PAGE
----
The academic world uses the “tournament model” of employment. Only a lucky few can win the prize of a tenure-track job while most languish in the no-man’s-land of adjuncting. It is a terrible way to run a business. In other professions the tournament model is even more vicious. It takes on its cruelest form among artists and actors. Megan Mcardle writes in Bloomberg that many have been destroyed by this model, most of all those who kept getting a taste of success. A minor part in a Broadway show here, rave reviews at a second-tier festival there. They kept waiting for success to arrive well into their 30s or 40s. When it was clear that it never would, they were broke and lacked vocational skills that could transfer to another industry when most others entered their peak earning years.
In the academic profession the tournament model has created one of the most exploitative labor markets in the world. Karen Kelsky has noted that tenured professors realized this but they do nothing about it. They run off to graduate admissions meetings, continue to admit the same number of students, with the same terrible funding, into the same dissertation-obsessed programs, based on the same indefensible job market assurances (“the good people always get jobs”), as it was in the 1980s, 1990s, and 2000s.
The trend has gotten even worse. According to a recent article in Slate, a new study published in Science Advances shows that just a quarter of all universities account for 71 to 86 percent of all tenure-track faculty in the U.S. and Canada in the fields of business, computer science, and history. Eight schools account for half of all history professors. If you want to get a job at a university in America that isn’t located in a rural region of the Deep South, you must have obtained your PhD at an Ivy League university.
I haven’t. You probably haven’t. And if you have not, it is statistically improbable that you will get a tenure-track job at a major American or Canadian research university.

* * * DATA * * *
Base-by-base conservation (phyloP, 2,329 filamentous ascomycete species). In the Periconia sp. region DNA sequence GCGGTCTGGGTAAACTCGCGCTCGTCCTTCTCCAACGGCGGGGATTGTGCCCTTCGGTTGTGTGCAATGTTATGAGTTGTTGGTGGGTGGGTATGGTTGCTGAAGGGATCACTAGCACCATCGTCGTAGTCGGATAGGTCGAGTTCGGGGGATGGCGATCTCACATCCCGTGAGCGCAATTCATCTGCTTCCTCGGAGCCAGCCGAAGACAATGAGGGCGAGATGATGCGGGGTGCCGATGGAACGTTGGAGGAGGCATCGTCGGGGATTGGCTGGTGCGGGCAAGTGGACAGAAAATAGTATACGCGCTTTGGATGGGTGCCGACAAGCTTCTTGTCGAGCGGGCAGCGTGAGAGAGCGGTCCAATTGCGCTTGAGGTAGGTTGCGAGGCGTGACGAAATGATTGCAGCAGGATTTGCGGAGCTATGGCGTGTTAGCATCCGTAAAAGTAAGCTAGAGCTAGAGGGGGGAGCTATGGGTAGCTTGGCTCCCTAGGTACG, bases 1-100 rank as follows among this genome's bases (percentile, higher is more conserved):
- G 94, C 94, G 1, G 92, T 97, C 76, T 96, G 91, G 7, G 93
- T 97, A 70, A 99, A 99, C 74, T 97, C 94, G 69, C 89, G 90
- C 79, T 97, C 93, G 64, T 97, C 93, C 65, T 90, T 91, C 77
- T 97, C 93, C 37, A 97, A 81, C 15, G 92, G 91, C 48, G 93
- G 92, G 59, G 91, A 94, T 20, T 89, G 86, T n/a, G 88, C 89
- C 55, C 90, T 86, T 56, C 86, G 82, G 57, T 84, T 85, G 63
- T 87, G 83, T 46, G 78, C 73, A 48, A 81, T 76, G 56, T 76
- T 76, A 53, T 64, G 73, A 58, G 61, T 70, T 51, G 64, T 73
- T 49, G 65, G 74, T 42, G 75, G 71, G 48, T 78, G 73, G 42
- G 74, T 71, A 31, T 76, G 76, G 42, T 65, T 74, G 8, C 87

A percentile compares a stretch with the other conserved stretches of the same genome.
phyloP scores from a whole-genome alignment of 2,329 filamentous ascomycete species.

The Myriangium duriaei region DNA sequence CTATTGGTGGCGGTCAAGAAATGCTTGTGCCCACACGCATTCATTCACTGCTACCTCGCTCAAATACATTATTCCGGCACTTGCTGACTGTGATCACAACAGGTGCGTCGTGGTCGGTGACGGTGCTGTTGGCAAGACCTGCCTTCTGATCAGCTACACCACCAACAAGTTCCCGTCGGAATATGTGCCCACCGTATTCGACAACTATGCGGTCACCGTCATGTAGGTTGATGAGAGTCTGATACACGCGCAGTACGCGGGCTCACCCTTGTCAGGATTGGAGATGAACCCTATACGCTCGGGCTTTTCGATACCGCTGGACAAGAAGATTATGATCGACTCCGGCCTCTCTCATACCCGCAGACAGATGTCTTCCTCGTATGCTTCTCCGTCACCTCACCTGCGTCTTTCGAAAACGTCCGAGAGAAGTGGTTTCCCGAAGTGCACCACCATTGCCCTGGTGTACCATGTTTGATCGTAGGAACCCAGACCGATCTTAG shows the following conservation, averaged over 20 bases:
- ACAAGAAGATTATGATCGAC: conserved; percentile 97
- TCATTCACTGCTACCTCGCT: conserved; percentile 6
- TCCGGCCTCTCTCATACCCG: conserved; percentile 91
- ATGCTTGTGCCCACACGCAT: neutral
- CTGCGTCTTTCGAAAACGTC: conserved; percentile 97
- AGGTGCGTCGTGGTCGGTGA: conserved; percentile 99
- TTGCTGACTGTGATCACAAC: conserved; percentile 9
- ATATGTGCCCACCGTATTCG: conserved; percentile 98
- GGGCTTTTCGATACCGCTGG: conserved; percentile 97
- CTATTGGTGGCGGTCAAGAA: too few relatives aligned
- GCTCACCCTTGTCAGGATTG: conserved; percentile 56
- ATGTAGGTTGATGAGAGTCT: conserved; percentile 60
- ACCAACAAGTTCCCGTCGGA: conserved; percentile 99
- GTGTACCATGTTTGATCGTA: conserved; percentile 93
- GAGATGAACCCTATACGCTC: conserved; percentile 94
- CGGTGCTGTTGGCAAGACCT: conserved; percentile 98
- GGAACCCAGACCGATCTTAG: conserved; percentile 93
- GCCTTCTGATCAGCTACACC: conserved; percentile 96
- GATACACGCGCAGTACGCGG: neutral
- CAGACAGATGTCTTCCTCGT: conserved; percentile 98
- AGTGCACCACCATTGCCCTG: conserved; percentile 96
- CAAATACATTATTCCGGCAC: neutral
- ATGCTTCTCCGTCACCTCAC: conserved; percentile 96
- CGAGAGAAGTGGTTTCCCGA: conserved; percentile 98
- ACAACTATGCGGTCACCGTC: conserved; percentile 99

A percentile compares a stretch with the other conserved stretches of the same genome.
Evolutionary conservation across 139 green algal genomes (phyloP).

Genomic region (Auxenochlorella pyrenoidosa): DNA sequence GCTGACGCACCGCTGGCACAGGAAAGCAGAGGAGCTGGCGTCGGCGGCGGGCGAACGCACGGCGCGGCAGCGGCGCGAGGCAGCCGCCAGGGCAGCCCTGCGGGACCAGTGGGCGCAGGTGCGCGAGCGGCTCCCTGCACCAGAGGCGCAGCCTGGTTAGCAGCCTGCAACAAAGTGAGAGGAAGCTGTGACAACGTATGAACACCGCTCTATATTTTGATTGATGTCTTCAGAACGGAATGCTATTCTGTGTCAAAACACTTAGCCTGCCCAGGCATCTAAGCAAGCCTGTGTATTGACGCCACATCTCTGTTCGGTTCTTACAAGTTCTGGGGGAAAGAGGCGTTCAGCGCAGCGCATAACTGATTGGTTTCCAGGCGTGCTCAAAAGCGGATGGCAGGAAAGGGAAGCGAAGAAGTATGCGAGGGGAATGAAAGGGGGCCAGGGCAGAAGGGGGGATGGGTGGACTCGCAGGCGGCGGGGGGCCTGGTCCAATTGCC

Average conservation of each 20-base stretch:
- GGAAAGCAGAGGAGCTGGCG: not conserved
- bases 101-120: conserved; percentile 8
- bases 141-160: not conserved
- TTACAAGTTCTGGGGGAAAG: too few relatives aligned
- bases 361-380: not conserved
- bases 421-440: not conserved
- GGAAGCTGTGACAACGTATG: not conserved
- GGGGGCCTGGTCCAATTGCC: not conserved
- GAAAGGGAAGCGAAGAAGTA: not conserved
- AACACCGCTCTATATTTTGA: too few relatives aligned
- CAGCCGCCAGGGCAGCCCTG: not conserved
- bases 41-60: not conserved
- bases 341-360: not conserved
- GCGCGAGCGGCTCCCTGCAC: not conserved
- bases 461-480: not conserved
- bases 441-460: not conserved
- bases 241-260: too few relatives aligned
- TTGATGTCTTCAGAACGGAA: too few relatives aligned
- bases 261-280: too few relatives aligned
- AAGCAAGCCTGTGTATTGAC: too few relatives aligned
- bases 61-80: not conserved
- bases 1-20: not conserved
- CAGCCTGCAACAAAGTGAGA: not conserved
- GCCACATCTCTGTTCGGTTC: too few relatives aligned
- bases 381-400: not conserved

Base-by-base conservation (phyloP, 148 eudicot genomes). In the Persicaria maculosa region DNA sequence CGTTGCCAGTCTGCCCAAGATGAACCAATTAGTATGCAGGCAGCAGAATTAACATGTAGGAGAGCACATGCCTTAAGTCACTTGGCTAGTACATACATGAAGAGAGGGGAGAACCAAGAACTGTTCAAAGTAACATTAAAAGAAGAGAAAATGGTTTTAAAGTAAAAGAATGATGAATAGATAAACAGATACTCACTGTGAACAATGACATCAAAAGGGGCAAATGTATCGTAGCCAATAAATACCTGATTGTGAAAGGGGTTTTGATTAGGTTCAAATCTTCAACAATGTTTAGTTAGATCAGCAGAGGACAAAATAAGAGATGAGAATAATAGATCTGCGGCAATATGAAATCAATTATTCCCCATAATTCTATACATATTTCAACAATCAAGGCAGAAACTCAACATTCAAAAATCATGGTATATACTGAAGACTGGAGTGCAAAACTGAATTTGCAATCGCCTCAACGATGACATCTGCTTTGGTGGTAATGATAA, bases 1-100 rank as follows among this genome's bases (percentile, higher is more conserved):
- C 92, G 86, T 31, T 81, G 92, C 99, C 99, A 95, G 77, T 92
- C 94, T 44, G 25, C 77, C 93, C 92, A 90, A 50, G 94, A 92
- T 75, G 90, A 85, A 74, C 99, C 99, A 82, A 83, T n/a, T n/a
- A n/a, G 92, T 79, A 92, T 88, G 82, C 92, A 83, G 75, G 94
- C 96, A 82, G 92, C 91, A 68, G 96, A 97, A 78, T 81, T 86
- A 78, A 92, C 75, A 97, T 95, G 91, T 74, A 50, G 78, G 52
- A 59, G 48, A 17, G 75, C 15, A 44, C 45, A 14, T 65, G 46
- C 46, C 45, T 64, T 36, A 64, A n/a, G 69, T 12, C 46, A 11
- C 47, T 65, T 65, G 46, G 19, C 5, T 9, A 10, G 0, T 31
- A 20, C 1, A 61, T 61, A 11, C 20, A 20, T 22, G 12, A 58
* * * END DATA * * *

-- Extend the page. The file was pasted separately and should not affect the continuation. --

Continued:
How do you get around this trend? It all comes from harnessing what is know as “The Superstar Effect.”
Computer science PhD Cal Newport wrote on this phenomena in an extensive post on Tim Ferriss’s blog. The Superstar Effect is an economics theory that says in many different fields it pays disproportionally well to be not just very good, but the absolute best. According to a 1981 paper published in the American Economics Review, the top person in any field will get massively more fame, money, and attention than his or her marginally-less-talented competitors.
The paper used the examples of superstars like world-famous tenors Luciano Pavarotti and Juan Diego Florez. Both were exceptional, but Pavarotti was slightly better. They both competed on a world-class level, but the impact of this small difference was huge. Florez probably earned five figures per performance. Good, but not enough to make him rich. Pavarotti was estimated to be worth $275 to $475 million at the time of his death.
Newport says that we can understand the Superstar Effect through simple intuition. If a million opera fans only have $10 to spend on an opera album, they can only buy one. If they have to choose between Florez or Pavarotti, two tenors whose talents are likely indistinguishable to the casual listener, the bulk will purchase Pavarotti’s album. They will think that although both are great, Pavarotti is the best, and if I can only get one album, I might as well get the best on one available. Therefore, most of the $10 million goes to Pavarotti even though his advantage over Florez is marginal.
Understand the Superstar Effect within academia is simple. If a university hiring committee has to choose between two candidates, one a graduate from Harvard and the other from the University of Iowa, all things being equal they will most likely choose the Harvard graduate. For a university the simplest way to burnish its reputation is to hire a graduate from the nation’s top school, importing some of that school’s credibility, rather than a respectable but middle-tier university. Furthermore, since hiring a tenure-track professor could be a 40-year investment, the decision is high stakes. It seems natural to go with a safe choice due to all this uncertainty.